Monty Norman, composer of the instantly recognizable James Bond theme music, has died aged 94. A statement on his website said: “It is with sadness we share the news that Monty Norman died on 11th July 2022 after a short illness.”
Norman’s most famous work was created as part of the score for the first Bond film, Dr No, which was released in 1962, and starred Sean Connery in the lead role. Norman said he based the distinctive rolling phrase, which first appeared as part of a medley during the film’s opening, on an earlier piece called Good Sign, Bad Sign, which he created for a musical adaptation of VS Naipul’s A House for Mr Biswas. A jazz arrangement by John Barry for the film led to Barry often being mistakenly identified at the composer; Norman went to court, winning an action for libel against the Sunday Times in 2001, to defend his credit.
Norman, born Monty Noserovitch in 1928, grew up the son of Jewish immigrants in London’s East End, and became a singer for numerous popular big bands in the 1950s and early 60s. He moved into writing songs for musicals in the late 50s, contributing lyrics on Make Me an Offer (a West End musical version of Irma la Douce), and both music and lyrics to Wolf Mankowitz’s Expresso Bongo.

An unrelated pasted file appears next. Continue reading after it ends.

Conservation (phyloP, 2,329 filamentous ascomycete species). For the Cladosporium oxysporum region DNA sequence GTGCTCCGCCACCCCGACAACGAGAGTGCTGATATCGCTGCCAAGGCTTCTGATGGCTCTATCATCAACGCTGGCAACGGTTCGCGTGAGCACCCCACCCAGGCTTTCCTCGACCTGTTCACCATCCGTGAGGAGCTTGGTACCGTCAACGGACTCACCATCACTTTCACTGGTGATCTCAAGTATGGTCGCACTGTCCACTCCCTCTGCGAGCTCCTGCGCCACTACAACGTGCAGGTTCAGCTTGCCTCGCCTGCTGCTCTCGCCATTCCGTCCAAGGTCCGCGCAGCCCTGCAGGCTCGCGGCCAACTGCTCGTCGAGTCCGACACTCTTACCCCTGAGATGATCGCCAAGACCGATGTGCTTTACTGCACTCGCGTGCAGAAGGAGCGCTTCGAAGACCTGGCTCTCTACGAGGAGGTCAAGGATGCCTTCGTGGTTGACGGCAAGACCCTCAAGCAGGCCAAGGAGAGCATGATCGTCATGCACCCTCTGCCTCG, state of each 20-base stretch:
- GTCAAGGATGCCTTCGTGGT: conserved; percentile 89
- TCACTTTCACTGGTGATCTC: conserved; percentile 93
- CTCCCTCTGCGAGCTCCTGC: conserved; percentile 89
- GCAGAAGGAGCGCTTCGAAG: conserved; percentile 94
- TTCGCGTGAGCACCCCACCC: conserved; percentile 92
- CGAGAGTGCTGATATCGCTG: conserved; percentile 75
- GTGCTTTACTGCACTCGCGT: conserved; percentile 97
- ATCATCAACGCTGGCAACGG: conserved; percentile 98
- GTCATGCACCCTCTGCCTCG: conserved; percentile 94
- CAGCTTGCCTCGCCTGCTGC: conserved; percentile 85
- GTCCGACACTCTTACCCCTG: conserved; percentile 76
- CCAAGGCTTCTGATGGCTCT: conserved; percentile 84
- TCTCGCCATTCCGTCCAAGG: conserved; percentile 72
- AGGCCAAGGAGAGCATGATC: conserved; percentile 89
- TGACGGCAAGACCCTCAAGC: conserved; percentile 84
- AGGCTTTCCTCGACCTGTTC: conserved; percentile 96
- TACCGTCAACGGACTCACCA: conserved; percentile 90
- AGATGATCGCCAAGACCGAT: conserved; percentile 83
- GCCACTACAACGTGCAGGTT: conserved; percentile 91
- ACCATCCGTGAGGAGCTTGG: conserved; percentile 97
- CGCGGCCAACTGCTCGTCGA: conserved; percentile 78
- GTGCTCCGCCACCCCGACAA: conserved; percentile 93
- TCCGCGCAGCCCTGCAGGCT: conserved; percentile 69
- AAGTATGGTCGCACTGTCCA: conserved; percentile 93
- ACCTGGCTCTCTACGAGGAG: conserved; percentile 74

He also worked on the musical Belle in 1961, about the notorious Crippen murders, which led to his being asked by Bond producer “Cubby” Broccoli to supply the score for Dr No. Later screen work included the Bob Hope comedy Call Me Bwana and the 1976 TV series Dickens of London. Norman also returned to musicals, most notably Songbook in 1979, about a fictional songwriter from Liverpool called Mooney Shapiro, who makes it on Broadway before returning to Britain in time for the swinging 60s.
Norman was the first husband of actor Diana Coupland, best known for the 70s sitcom Bless This House, who died in 2006.